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Short video apps to invest up to Rs200 crore annually in music licensing deals

Homegrown apps were never interested in acquiring music licenses and the general belief was the user is responsible for whatever he chooses to lip sync or dance toPremium
Homegrown apps were never interested in acquiring music licenses and the general belief was the user is responsible for whatever he chooses to lip sync or dance to

  • The video platforms were completely lax till the ban on TikTok threw open the Indian ecosystem for them and labels such as T-Series realized they had no intention to respect the copyright of owners

India’s homegrown short video app market is making the most of the Make in India wave that has gained ground since the ban on Chinese apps such as TikTok earlier this year. A bunch of players, including ShareChat, Chingari, Rizzle, and MX Taka Tak, plan to invest up to Rs200 crore each per year in licensing catalogues of popular music labels such as T-Series, Zee Music, Sony and Times Music, media and entertainment industry experts say.

ShareChat and its short-video platform Moj have recently signed up with T-Series, Times Music and Zee Music, while Chingari has inked a deal with T-Series, months after the Bhushan Kumar-owned company sent copyright infringement notices to content sharing mobile applications such as Roposo, Triller, Taka Tak, Josh, Mitron and Snack Video for using its music without permission.

To be sure, while the video services themselves say they have always been cognizant of the need for legitimate music libraries, industry experts point out they were completely lax till the ban on TikTok threw open the Indian ecosystem for them and labels such as T-Series realized they had no intention to respect the copyright of owners.

“This is a direct result of the ban. Before that, homegrown apps were never interested in acquiring music licenses and the general belief was the user is responsible for whatever he chooses to lip sync or dance to. But post the TikTok ban, they realized the huge user base they could access and the fact that labels like T-Series were starting to come after them," said a music copyright expert, who declined to be named.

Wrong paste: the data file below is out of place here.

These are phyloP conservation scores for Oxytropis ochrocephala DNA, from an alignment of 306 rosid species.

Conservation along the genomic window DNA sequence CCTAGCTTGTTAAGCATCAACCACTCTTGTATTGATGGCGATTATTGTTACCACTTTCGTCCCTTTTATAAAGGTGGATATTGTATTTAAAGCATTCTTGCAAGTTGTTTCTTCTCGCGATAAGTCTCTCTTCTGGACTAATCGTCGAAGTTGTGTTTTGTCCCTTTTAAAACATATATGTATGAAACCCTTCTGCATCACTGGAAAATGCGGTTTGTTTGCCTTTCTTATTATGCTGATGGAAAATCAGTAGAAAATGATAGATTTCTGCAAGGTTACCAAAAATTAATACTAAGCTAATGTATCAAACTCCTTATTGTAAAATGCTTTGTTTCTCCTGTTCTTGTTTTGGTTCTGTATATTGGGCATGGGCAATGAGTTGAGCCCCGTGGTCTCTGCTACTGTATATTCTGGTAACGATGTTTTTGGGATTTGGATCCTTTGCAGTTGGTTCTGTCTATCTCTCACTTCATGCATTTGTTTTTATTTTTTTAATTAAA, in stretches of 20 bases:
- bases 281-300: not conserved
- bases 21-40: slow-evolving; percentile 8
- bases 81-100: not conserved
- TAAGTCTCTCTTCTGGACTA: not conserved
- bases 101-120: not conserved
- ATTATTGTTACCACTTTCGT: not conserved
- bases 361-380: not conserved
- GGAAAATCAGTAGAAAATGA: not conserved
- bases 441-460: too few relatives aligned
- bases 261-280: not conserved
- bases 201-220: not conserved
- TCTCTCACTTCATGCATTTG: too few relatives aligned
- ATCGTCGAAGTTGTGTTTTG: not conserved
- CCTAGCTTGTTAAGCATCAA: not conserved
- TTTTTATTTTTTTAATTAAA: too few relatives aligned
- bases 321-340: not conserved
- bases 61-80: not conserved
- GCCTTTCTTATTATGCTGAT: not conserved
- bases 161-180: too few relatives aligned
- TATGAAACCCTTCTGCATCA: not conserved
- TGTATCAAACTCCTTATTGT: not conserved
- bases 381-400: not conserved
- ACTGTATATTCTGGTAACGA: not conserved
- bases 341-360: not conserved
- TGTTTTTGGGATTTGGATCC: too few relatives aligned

To be sure, the latest deals make sense for everyone. Shahir Munir, founder and director at Divo Music, a south Indian music label said this is not just a new stream of revenue for music labels but also a way to promote their content and to help new users discover it. In a statement to announce the deal with Chingari, Bhushan Kumar, managing director, T-Series, said that this mutually beneficial agreement amalgamates social media and music, while promoting business ethics. It sets the right precedent for social media platforms and music right owners to work and evolve together.

Berges Y. Malu, director at ShareChat, said the company has always been aware of the need for legitimate music libraries under the public performance criteria of the Copyright Act and fully believes in going all out to partner with music labels to create the best social experiences possible for its users. Besides T-Series, the company has signed up with Saregama, Yash Raj Music and south Indian label Lahari Music and is closing deals with Tips Music, Sony and Hungama.

“The Chinese apps had distorted the market with huge, disproportionate sums of money. Now that they are not there, it has created a more level-playing field for everyone," Malu said.

Lakshminath Dondeti, co-founder of Rizzle, added that while some music labels are quoting very large sums to license their libraries, the idea is to look at affordable partners. “In the US, the deals are made based on the monthly active users on the video platform and the label may charge a variable later. But that is not happening in India at the moment though we will soon reach a point where we realize we have to co-exist and there is money to be made for everyone," Dondeti said, adding that the platform is also trying to acquire rights for music libraries to be utilized by users across countries and markets and not just India.

“During the TikTok phase, there was no singular recognition for any local player. This (the ban) has made us sharper and given us an opportunity to aspire to become number one," Dondeti added.

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